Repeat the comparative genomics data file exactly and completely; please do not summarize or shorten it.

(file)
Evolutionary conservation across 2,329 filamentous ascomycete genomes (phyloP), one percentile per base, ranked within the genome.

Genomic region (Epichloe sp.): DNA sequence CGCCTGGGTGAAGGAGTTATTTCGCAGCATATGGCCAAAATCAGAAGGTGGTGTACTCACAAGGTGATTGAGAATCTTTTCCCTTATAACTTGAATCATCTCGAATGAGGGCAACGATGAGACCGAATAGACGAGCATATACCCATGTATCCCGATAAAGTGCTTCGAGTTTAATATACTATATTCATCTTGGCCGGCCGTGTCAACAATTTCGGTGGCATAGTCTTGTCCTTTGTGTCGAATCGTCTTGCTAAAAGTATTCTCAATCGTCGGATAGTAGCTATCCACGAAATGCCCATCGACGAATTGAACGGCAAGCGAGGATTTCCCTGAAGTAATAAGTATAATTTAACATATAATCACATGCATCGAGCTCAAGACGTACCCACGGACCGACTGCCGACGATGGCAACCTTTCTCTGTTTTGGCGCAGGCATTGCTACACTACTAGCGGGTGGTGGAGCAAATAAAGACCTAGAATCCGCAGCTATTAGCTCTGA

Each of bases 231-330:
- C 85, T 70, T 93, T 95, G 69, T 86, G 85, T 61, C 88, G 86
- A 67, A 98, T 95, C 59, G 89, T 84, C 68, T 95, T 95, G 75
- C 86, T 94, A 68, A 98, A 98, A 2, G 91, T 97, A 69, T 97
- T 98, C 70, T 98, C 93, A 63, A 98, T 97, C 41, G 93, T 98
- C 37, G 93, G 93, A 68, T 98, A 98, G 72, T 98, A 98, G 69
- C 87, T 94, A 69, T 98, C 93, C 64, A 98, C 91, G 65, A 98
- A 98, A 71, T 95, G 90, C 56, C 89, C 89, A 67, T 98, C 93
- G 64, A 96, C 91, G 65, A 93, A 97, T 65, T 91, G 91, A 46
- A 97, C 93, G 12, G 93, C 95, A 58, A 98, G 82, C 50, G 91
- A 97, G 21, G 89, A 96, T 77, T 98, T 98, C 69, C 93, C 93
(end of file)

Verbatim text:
Evolutionary conservation across 2,329 filamentous ascomycete genomes (phyloP), one percentile per base, ranked within the genome.

Genomic region (Epichloe sp.): DNA sequence CGCCTGGGTGAAGGAGTTATTTCGCAGCATATGGCCAAAATCAGAAGGTGGTGTACTCACAAGGTGATTGAGAATCTTTTCCCTTATAACTTGAATCATCTCGAATGAGGGCAACGATGAGACCGAATAGACGAGCATATACCCATGTATCCCGATAAAGTGCTTCGAGTTTAATATACTATATTCATCTTGGCCGGCCGTGTCAACAATTTCGGTGGCATAGTCTTGTCCTTTGTGTCGAATCGTCTTGCTAAAAGTATTCTCAATCGTCGGATAGTAGCTATCCACGAAATGCCCATCGACGAATTGAACGGCAAGCGAGGATTTCCCTGAAGTAATAAGTATAATTTAACATATAATCACATGCATCGAGCTCAAGACGTACCCACGGACCGACTGCCGACGATGGCAACCTTTCTCTGTTTTGGCGCAGGCATTGCTACACTACTAGCGGGTGGTGGAGCAAATAAAGACCTAGAATCCGCAGCTATTAGCTCTGA

Each of bases 231-330:
- C 85, T 70, T 93, T 95, G 69, T 86, G 85, T 61, C 88, G 86
- A 67, A 98, T 95, C 59, G 89, T 84, C 68, T 95, T 95, G 75
- C 86, T 94, A 68, A 98, A 98, A 2, G 91, T 97, A 69, T 97
- T 98, C 70, T 98, C 93, A 63, A 98, T 97, C 41, G 93, T 98
- C 37, G 93, G 93, A 68, T 98, A 98, G 72, T 98, A 98, G 69
- C 87, T 94, A 69, T 98, C 93, C 64, A 98, C 91, G 65, A 98
- A 98, A 71, T 95, G 90, C 56, C 89, C 89, A 67, T 98, C 93
- G 64, A 96, C 91, G 65, A 93, A 97, T 65, T 91, G 91, A 46
- A 97, C 93, G 12, G 93, C 95, A 58, A 98, G 82, C 50, G 91
- A 97, G 21, G 89, A 96, T 77, T 98, T 98, C 69, C 93, C 93